Children were evaluated as to need for oxygen for maintenance of pulse oximetry (SpO2) greater than 92% and degree of respiratory distress, evaluated by the modified Wood clinical asthma score ( Table 1 ). Additional oxygen was initiated when SpO2 presented with values inferior to 92%. The oxygen flow utilized was the minimum necessary to maintain SpO2 >93%. The helium-oxygen mixture was initiated as per the organization protocol.
Table 1 Modified Wood clinical asthma score
Source: Translated and modified from: Cambonie G, Milési C, Fournier-Favre S, Counil F, Jaber S, Picaud JC, et al. Clinical effects of heliox administration for acute bronchiolitis in young infants. Chest. 2006;129(3):676-82.(4)
SatO2: oxygen saturation; RA: room air; FiO2 : inspired fraction of oxygen.
Heliox® use protocol
The organization protocol for the use of the helium-oxygen mixture included patients diagnosed with bronchospasm and/or wheezing who maintained a Wood score ≥3 ( Table 1 ) after one hour of conventional treatment, regardless of the fraction of oxygen previously used.
The use of salbutamol, predinisolone, methylpredinisolone, inhalation with hypertonic solution, antibiotics, respiratory physical therapy, and oxygen therapy were considered conventional treatment, and was maintained even after initiating the helium-oxygen mixture.
For installation of the helium-oxygen mixture, the Heliox® torpedo was used at the concentration of 70:30 (70% helium and 30% oxygen) with a specific non-rebreather mask ( Figure 1 ) and a flow of 10L/minute. Patients who did not maintain SpO2 >92% with 30% O2 had the mixture enriched with 2LO2, totalizing 40% de oxygen.
Patients who did not maintain SpO2 >92% with 40% oxygen and/or who did not present with any improvement in the severity score after one hour of Heliox®, had its use discontinued.
Sample calculation was based on the study by Cambonie et al.,(4) who assumed a mean of respiratory distress score of 5.4 and standard deviation of 0.2. Thus, it was estimated that a sample of ten individuals was sufficient to detect a minimum difference of 0.3 unit in the distress score, hence assuming a type I error at 5% and a 90% power.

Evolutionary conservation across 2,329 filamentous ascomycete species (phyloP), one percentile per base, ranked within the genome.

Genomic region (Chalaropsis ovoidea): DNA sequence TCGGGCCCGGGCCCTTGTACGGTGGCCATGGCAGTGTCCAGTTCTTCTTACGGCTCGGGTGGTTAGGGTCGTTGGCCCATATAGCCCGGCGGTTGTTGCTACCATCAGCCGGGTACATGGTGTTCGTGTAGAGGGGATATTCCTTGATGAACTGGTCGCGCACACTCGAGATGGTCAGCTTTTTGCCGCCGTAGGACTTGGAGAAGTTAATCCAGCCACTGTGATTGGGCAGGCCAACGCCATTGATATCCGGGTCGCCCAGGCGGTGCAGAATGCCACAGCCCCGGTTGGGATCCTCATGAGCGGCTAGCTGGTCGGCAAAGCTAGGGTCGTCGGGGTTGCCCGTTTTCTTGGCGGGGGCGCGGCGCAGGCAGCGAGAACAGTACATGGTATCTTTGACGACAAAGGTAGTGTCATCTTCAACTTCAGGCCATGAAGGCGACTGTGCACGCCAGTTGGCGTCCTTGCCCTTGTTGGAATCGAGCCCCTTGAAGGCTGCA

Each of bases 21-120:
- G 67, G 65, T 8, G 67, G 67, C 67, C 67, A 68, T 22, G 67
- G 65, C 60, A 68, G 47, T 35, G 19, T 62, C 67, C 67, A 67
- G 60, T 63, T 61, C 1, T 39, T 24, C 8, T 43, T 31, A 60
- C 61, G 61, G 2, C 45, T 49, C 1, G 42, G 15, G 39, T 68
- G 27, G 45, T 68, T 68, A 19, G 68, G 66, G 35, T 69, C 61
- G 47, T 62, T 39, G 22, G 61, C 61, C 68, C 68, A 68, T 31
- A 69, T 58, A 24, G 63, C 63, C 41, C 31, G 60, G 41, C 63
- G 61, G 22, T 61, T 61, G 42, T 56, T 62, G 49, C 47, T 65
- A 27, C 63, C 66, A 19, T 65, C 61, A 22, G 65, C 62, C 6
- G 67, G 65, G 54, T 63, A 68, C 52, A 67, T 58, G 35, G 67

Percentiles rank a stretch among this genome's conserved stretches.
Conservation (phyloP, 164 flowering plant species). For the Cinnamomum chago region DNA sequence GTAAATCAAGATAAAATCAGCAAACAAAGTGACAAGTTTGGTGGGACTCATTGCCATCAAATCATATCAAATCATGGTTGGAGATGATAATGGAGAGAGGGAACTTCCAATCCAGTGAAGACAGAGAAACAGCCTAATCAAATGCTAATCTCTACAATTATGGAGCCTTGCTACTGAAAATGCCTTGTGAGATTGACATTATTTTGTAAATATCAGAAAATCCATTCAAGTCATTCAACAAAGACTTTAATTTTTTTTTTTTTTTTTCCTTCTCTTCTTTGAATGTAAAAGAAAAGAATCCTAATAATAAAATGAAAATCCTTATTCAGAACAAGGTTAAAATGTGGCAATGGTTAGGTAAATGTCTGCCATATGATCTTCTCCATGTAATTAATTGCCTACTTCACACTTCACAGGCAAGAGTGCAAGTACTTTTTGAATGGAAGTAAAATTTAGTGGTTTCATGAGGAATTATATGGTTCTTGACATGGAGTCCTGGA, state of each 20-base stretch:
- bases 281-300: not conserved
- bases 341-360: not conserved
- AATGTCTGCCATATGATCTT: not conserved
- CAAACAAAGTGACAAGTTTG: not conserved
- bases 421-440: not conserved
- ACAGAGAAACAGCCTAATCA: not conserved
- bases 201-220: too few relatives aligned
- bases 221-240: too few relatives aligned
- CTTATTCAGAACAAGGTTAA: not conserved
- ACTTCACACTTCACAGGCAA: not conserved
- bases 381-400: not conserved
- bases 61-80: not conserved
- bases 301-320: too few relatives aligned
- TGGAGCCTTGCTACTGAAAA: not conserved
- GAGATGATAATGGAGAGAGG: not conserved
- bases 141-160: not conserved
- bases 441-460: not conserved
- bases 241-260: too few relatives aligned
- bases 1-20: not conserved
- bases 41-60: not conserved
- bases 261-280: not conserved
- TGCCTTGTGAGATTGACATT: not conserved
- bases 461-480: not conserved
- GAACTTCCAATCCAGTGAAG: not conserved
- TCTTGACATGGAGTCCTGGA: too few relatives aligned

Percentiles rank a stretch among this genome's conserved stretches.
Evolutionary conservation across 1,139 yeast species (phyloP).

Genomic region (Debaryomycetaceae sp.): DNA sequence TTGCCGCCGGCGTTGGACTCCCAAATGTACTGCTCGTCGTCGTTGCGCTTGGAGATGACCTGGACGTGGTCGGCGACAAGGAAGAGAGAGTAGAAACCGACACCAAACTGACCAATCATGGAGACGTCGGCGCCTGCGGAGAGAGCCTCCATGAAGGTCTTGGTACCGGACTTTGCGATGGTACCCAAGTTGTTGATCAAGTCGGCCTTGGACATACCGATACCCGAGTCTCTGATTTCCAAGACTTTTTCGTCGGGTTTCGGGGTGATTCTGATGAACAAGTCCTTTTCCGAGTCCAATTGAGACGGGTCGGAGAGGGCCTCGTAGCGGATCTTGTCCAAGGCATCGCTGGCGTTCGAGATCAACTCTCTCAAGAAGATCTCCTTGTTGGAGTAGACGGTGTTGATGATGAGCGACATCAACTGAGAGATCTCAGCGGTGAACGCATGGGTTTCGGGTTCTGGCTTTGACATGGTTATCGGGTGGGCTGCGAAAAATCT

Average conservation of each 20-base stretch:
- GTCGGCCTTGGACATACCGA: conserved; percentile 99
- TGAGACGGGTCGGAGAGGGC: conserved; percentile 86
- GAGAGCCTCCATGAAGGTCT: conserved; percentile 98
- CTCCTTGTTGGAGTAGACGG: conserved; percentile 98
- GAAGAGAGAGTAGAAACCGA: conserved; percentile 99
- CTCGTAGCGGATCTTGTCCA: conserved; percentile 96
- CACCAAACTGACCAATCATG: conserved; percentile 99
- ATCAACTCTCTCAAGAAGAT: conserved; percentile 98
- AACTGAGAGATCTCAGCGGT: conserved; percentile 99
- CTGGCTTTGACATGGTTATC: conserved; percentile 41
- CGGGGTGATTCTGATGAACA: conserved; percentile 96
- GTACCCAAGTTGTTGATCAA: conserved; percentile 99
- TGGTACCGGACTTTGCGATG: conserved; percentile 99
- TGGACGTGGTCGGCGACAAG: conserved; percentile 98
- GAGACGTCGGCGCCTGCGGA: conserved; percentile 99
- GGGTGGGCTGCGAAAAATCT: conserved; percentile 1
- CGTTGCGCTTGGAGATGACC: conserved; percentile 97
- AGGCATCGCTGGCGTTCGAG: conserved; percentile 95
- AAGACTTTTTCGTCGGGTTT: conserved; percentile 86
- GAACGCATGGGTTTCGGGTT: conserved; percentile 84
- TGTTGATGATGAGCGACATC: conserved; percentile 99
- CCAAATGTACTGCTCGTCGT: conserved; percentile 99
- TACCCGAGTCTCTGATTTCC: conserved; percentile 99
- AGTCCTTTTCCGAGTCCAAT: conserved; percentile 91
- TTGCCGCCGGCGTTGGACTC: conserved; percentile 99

Measurements were described by individual and average profile graphs, accompanied by confidence intervals. Assessment of the progression of the Wood clinical asthma score, heart rate, and respiratory rate was made by means of Student’s t test for paired samples.
The project was submitted to and approved by the Research Ethics Committee of Hospital Israelita Albert Einstein , official opinion number 687.992, CAAE: 32371514.0.0000.0071.
The study included 20 patients admitted to the intensive treatment unit of a private hospital in São Paulo, from January 2012 to December 2013, and diagnosed as bronchospasm and/or wheezing. Age range of 1 to 158 months, median of 16 months (interquartile interval – IQI: 10 to 74 months). The mean length of stay was 5.7 days (standard deviation − SD – of 3.19). Drug treatment was not changed because of the study. Bronchodilators (salbutamol) were used in 100% of cases, oral corticosteroids (prednisolone) were given on 14 (70%) occasions, and 4 (20%) patients received intravenous corticosteroids (methylprednisolone). Inhalation with a hypertonic solution was prescribed for 30% of patients and antibiotics for 80%. The treatment considered prophylactic was maintained during hospitalization for three patients, in which each one of them received a different type of medication, namely: montelukast (Singulair®), fluticasone propionate (Flixotide®), and fluticasone associated with salmeterol (Seretide®). Respiratory physical therapy was done in 100% of patients. The time between the start of conventional treatment and the introduction of Heliox® showed a median of 10 hours (3 to 53 hours).
The variables to evaluate the clinical outcome are shown on table 2 . In two cases, treatment with Heliox® was associated with noninvasive ventilation. Heliox® was discontinued due to treatment failure in three (25%) patients − two of them after 30 minutes and one after 60 minutes. Of these, one required invasive mechanical ventilation.
Table 2 Severity score, heart and respiratory rates at zero, 30, 60 and 120 minutes
HR: heart rate; RR: respiratory rate.
The mean disease severity score at time point zero was 5.6 (SD 2.0) and at time point 120 minutes, it was 3.4 (SD 2.0). This difference found in the severity score was statistically different as of 30 minutes (p<0.001), according to what is presented in figure 2 . The heart rate evaluation showed significance only at the first time point of the study, but this relevance was not sustained ( Figure 3 ). The variation of respiratory rate showed a similar progression as the severity score, also showing significance as of 30 minutes ( Figure 4 ). We did not observe a relation between the days of hospitalization and the severity score (r=0.15 and p=0.4).
95%CI: 95% confidence interval.
Figure 2 Mean profiles of Wood clinical asthma score per time (pre, 30, 60 and 120 minutes)
95%CI: 95% confidence interval.
Figure 3 Mean profiles of heart rate per time (pre, 30, 60 and 120 minutes)
Over the last decades, the number of studies aiming to confirm the efficacy of the helium-oxygen mixture use in obstructive diseases, such as asthma, bronchiolitis and airway obstruction, has increased.(4,12-15,21,22) Our study proves to be particularly important since it provides data for the Brazilian population, in which we note a scarcity of results as to clinical applicability of the helium-oxygen mixture, especially regarding the pediatric population.